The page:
Aviation industry leaders have warned of the “catastrophic” impact of requiring travellers to the UK to quarantine in hotels as ministers prepare to discuss stricter border measures.
A potential hotel quarantine rule is expected to be on the agenda as Prime Minister Boris Johnson chairs a meeting of the Government’s Covid-O committee on Tuesday.
Senior ministers will use the meeting to consider how to help prevent the spread of coronavirus variants, such as those found in Brazil and South Africa.
The Best Western hotel chain, which has more than 250 locations in Great Britain, said it was waiting for a Government “green light” to provide “safe, cared for Covid isolation for travellers requiring hotel quarantine”.
Andrew Denton, head of hotels at Best Western GB, said: “We have spent nine months doing the homework and the hard work behind the scenes working with some of the UK’s leading medical people and organisations to put the procedures and policies in place to do this properly and safely, for guests and staff.
“We are expecting an announcement from the Government tomorrow. Best Western hotels are ready to step in, help out and contribute to controlling the spread of the virus at this time of national need.”
Last month, Best Western said it was working to make 180 hotels available to the NHS for care of non-Covid patients to free up capacity.
AOA & @airlines_UK are concerned by speculation on hotel quarantine, given UK increased travel restrictions only last week. Further steps need to be evidence-based. They would make a devastating situation worse – Govt financial is support ever-more urgent. https://t.co/FJs8RaLDNR
— AOA (@AOA_UK) January 25, 2021
Other hotel chains contacted by the PA news agency on Monday said they were waiting for an announcement from the Government before commenting further.
Earlier on Monday, the Airport Operators Association and Airlines UK issued a joint statement insisting that the UK already had “some of the highest levels of restrictions in the world”, claiming that introducing tougher rules would be “catastrophic”.
They warned that further measures would “impact vital freight and PPE (personal protective equipment) supplies and jeopardise tens of thousands of jobs and the many businesses that depend on aviation”.
A spokesman for Heathrow Airport warned that “a blanket hotel quarantine” would mean the effective closure of the UK’s borders and carried “huge ramifications” for the country and the aviation sector.
The airport called on Chancellor Rishi Sunak to provide a “comprehensive financial support package for UK aviation”.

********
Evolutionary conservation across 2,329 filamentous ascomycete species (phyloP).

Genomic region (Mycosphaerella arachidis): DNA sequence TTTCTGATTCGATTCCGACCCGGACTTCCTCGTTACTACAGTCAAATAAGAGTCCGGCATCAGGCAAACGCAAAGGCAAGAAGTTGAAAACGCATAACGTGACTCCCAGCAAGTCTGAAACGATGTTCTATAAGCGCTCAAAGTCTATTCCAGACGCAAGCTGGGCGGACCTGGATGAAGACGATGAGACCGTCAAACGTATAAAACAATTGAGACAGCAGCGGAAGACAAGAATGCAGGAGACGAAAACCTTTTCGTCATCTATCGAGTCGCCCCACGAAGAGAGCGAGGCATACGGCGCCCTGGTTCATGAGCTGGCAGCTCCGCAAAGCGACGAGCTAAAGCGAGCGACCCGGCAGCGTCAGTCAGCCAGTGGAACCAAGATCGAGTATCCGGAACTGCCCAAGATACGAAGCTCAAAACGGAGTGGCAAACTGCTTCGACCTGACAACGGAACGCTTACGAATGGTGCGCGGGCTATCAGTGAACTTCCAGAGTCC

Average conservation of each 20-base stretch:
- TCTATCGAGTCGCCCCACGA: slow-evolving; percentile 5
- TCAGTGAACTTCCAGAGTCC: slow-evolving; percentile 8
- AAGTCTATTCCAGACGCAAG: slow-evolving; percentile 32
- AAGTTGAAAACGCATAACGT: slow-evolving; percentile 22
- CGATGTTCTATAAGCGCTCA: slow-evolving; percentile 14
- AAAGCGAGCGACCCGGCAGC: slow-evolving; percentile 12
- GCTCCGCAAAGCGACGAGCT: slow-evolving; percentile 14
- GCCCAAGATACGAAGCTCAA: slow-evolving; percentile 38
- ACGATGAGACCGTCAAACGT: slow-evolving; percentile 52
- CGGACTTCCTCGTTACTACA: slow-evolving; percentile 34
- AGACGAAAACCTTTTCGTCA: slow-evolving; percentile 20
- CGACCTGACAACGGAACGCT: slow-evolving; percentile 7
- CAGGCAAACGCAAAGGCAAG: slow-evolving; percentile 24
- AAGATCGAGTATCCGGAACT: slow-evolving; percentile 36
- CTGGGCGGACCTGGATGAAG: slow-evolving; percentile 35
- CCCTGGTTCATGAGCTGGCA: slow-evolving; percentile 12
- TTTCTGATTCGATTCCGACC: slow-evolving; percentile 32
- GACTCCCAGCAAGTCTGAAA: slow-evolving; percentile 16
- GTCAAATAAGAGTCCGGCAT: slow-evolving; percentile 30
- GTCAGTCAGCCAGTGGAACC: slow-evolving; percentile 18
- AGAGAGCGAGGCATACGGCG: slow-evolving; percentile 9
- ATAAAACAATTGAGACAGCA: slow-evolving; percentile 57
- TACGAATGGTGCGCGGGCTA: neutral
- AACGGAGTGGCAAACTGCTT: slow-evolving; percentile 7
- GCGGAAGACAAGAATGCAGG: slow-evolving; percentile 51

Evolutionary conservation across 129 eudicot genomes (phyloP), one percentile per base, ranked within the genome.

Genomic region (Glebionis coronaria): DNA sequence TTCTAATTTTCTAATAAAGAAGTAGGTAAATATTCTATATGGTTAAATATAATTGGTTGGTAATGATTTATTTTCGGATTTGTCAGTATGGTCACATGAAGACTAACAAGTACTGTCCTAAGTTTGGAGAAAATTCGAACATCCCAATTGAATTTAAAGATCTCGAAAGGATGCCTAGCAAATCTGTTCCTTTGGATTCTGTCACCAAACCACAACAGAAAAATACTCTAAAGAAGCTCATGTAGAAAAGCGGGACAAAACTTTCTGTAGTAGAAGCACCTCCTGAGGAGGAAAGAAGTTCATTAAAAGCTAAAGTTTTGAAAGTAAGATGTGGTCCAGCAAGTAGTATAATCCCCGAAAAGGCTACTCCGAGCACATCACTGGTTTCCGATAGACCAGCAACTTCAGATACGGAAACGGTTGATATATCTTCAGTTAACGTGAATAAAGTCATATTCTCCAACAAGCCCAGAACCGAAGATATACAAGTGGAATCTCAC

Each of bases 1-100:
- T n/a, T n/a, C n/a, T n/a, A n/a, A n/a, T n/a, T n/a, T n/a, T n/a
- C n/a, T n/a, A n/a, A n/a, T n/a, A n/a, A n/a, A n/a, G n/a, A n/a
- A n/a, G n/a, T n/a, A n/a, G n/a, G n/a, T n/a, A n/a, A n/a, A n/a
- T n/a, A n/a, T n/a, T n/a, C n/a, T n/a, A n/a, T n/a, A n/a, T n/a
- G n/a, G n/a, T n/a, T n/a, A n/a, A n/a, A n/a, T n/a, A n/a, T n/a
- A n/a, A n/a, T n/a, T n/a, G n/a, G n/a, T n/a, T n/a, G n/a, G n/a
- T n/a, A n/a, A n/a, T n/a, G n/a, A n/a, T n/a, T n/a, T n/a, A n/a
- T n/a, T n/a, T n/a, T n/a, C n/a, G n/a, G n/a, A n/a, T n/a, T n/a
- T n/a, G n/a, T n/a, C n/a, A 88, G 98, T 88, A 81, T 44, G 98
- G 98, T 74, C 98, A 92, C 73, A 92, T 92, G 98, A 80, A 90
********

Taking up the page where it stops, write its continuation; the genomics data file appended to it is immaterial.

According to reports, a new hotel quarantine requirement for travellers entering the UK could cost them more than £1,000.
The Times also said the potential measure could take up to three weeks to implement.
The newspaper cited a hotel industry source who said that a quarter of the hotels around Heathrow airport in London were currently closed.
Hotels forced to shut their doors due to the fall in passenger numbers will need time to reopen, the Times reported.
Hotel quarantine rules for international travellers have already been implemented in other countries, such as Australia and New Zealand.
In March last year Australia introduce strict border controls, including all requiring arriving travellers to undertake 14 days of quarantine in a designated facility.
Quarantine is administered by the country’s states and territories and inbound travellers have to contribute to hotel quarantine costs.
In New South Wales (NSW), air passengers must undergo a Covid-19 symptom and temperature check at the airport.
Those with symptoms will be tested at the airport and transferred to a hotel managed by NSW Health to await their result. People without symptoms can collect their luggage and are transferred to a hotel or other designated facility.
All accommodation is pre-arranged, with food provided, and travellers are invoiced by NSW at the end of their stay.
Those not following the rules face heavy penalties.
Elsewhere on Monday, President Joe Biden was formally reinstating a ban on non-citizens travelling to the US from the UK, Ireland and the EU over concerns of new highly infectious coronavirus variants.
He was reversing an order from his predecessor, Donald Trump, that called for an end to the restrictions from Tuesday.
Mr Biden’s press secretary, Jen Psaki, said: “With the pandemic worsening and more contagious variants spreading, this isn’t the time to be lifting restrictions on international travel.”